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Dacarbazine

(da-kar-ba-zeen)

Trade/other name(s): DTIC-Dome, dimethyl-triazeno, imidazole carboxamide

Why would this drug be used?

Dacarbazine is used to treat Hodgkin disease and malignant melanoma. It may also be used for other types of cancer and even some conditions other than cancer.

How does this drug work?

Dacarbazine is a chemotherapy drug that has the same effect as an alkylating agent. It helps to stop cancer cells from growing, causing them to die.

Before taking this medicine

Tell your doctor…

  • If you are allergic to anything, including medicines, dyes, additives, or foods.
  • If you have any medical conditions such as kidney disease, liver disease (including hepatitis), heart disease, congestive heart failure, diabetes, gout, or infections. These conditions may require that your medicine dose, regimen, or timing be changed.
  • If you are pregnant, trying to get pregnant, or if there is any chance of pregnancy. This drug may cause birth defects if either the male or female is taking it at the time of conception or during pregnancy. Check with your doctor about what kinds of birth control can be used with this medicine.
  • If you are breast-feeding. It is not known whether this drug passes into breast milk. If it does, it could harm the baby.
  • If you think you might want to have children in the future. Some drugs can cause short-term or long-term sterility. Talk with your doctor about the possible risk with this drug and the options that may preserve your ability to have children.
  • About any other prescription or over-the-counter medicines you are taking, including vitamins and herbs. In fact, keeping a written list of each of these medicines (including the doses of each and when you take them) with you in case of emergency may help prevent complications if you get sick.

Interactions with other drugs

Any drugs or supplements that interfere with blood clotting can raise the risk of bleeding during treatment with dacarbazine. These include:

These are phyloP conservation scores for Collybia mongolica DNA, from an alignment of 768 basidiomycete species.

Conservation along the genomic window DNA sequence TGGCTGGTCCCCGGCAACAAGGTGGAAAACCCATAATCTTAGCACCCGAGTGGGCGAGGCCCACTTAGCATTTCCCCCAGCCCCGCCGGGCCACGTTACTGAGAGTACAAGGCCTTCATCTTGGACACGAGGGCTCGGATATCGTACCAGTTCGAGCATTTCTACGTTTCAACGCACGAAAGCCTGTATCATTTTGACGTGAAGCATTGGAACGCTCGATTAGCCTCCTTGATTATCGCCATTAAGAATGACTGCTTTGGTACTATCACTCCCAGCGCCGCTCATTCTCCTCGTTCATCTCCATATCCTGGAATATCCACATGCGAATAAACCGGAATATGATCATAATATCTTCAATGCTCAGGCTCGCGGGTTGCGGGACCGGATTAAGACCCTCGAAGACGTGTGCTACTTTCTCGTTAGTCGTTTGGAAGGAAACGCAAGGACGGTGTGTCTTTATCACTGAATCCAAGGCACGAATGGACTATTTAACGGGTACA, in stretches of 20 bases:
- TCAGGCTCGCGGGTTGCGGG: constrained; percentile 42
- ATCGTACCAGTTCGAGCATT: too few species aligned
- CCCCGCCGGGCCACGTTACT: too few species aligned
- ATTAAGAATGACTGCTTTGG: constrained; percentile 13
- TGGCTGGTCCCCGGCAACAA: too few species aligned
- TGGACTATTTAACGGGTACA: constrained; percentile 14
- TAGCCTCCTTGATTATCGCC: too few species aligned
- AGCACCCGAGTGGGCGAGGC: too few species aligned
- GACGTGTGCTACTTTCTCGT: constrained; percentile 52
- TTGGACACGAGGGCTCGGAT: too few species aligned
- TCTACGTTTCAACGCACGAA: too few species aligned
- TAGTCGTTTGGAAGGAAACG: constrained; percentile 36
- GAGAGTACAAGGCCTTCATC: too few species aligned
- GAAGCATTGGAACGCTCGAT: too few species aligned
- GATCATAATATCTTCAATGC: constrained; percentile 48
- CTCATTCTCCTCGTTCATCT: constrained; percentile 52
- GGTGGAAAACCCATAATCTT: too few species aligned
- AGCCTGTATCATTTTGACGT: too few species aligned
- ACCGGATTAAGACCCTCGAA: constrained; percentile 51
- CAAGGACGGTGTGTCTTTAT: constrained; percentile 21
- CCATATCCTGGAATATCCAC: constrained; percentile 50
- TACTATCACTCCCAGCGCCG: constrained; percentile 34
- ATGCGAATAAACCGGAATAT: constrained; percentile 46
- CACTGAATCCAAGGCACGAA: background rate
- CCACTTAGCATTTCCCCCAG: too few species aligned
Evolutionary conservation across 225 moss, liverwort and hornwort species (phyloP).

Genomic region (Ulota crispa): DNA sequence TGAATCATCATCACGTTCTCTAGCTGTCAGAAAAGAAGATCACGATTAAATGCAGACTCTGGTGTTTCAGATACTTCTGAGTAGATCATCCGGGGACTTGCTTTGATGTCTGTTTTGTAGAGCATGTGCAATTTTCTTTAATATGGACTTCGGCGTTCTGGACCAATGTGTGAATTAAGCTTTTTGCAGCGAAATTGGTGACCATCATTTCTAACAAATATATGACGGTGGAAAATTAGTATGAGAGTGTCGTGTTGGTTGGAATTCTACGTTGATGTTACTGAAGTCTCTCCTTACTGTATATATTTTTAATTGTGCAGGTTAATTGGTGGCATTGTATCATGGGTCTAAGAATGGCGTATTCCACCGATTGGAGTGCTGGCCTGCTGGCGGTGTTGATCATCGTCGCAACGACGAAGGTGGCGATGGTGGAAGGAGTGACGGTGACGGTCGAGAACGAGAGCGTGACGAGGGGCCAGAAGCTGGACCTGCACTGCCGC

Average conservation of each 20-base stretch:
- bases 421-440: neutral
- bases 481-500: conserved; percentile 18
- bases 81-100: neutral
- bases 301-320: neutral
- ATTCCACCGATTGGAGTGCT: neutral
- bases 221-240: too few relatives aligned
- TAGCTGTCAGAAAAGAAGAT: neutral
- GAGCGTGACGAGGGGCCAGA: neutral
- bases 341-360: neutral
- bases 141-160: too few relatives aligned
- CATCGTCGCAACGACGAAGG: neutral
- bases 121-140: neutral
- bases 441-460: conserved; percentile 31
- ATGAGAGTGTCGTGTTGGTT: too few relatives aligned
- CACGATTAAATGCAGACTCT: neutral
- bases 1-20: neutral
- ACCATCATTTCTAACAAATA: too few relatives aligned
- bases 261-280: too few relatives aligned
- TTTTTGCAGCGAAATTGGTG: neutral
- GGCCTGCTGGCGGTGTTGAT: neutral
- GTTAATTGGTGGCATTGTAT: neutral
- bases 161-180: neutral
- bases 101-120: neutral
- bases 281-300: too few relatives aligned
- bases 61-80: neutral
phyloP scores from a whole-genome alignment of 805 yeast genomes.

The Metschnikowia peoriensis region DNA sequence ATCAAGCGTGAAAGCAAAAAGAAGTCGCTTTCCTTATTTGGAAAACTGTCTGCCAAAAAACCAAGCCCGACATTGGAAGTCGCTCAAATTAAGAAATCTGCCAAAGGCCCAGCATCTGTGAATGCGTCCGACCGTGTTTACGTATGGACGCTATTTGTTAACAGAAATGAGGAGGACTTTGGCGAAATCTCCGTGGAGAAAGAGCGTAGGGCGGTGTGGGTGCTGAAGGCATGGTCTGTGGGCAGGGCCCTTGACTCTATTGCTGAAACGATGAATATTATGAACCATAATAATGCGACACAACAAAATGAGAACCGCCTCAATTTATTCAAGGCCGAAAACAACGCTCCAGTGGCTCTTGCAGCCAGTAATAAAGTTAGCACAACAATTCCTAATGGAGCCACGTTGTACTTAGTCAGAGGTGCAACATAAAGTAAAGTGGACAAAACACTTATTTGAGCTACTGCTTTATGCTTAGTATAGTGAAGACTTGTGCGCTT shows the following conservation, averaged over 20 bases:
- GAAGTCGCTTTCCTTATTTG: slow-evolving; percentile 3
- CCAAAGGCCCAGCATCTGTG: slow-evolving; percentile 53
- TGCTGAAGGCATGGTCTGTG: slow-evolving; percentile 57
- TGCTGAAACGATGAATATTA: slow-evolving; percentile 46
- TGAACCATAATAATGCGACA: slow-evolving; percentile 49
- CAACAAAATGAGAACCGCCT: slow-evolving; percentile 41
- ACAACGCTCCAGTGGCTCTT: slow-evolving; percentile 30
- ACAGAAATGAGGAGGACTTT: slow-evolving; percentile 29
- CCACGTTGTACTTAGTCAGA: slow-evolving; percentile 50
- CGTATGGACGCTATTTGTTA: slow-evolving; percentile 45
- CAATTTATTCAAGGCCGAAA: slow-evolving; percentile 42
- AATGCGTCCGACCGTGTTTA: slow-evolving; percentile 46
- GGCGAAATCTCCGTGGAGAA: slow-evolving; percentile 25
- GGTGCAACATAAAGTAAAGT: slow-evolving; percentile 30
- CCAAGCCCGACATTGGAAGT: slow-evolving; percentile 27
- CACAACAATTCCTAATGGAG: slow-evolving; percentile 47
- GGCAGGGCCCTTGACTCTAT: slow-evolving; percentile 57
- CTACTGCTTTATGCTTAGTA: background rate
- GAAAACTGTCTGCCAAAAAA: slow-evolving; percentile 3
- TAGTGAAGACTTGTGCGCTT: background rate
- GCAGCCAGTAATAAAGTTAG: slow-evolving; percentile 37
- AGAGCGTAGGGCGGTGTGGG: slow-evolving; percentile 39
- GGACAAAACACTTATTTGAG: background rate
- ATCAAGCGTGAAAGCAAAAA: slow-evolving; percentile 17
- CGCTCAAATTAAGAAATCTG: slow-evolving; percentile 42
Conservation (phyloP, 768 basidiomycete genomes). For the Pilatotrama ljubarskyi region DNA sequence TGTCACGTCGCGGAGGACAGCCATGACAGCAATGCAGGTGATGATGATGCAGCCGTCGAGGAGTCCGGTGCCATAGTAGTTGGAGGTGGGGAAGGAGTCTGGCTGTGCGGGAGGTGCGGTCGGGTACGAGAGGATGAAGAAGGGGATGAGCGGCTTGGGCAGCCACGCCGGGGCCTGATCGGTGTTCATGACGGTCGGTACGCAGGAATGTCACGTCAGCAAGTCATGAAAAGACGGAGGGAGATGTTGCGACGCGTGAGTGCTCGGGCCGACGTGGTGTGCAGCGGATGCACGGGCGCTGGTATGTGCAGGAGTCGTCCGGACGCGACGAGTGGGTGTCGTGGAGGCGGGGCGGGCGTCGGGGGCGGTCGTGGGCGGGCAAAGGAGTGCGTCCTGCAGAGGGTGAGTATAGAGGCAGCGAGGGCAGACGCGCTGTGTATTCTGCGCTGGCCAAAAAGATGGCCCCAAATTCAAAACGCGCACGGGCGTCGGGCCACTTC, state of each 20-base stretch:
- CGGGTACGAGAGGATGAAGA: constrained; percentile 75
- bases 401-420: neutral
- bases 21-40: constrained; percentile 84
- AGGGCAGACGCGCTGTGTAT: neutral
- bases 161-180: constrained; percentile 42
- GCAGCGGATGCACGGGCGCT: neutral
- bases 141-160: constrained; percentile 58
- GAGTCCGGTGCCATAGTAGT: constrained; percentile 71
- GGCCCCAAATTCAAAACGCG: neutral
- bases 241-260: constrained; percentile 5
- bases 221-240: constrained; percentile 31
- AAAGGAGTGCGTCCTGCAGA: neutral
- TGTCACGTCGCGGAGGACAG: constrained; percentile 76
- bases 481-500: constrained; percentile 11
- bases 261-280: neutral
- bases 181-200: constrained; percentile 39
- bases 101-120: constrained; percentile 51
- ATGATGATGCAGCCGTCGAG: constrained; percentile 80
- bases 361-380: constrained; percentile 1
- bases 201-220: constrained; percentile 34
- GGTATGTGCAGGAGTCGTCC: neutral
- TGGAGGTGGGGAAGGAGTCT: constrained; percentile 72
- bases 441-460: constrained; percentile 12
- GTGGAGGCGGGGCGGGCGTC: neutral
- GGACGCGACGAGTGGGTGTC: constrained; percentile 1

• vitamin E
  • non-steroidal anti-inflammatory drugs (NSAIDs) such as aspirin, ibuprofen (Advil, Motrin), naproxen (Aleve, Naprosyn), and many others
  • warfarin (Coumadin)
  • ticlopidine (Ticlid)
  • clopidogrel (Plavix)

Note that many cold, flu, fever, and headache remedies contain aspirin or ibuprofen. Ask your pharmacist if you aren't sure what's in the medicines you take.

Check with your doctor, nurse, or pharmacist about other medicines, vitamins, herbs, and supplements, and whether alcohol can cause problems with this medicine.

Interactions with foods

No serious interactions with food are known at this time. Check with your doctor, nurse, or pharmacist about whether foods may be a problem.

Tell all the doctors, dentists, nurses, and pharmacists you visit that you are taking this drug.

How is this drug taken or given?

Dacarbazine is given as an injection in a vein over a 20-minute period or longer. Tell the nurse if you feel pain, burning, or discomfort in the vein when the shot is given. You will be given medicine before the dacarbazine to help stop any nausea or vomiting.

The dose and how often you get the medicine depends on your size, blood counts, and the type of cancer you are being treated for. Your blood counts will be checked before each treatment; and if they are too low, your treatment may be delayed. You may be given other anti-cancer medicines along with this one.

Precautions

This drug is given into the vein (IV). If the drug leaks out of the vein and under the skin, it may damage the tissue. Tell the doctor or nurse right away if you notice redness, pain, swelling or other symptoms at or near the IV.

Do not get any immunizations (vaccines), either during or after treatment with this drug, without your doctor's OK. Dacarbazine may affect your immune system. This could make vaccinations ineffective, or even lead to serious infections if you get a live virus vaccine during or soon after treatment. Try to avoid contact with people who have recently received a vaccine with a live virus, such as the oral polio vaccine or smallpox vaccine. Check with your doctor about this.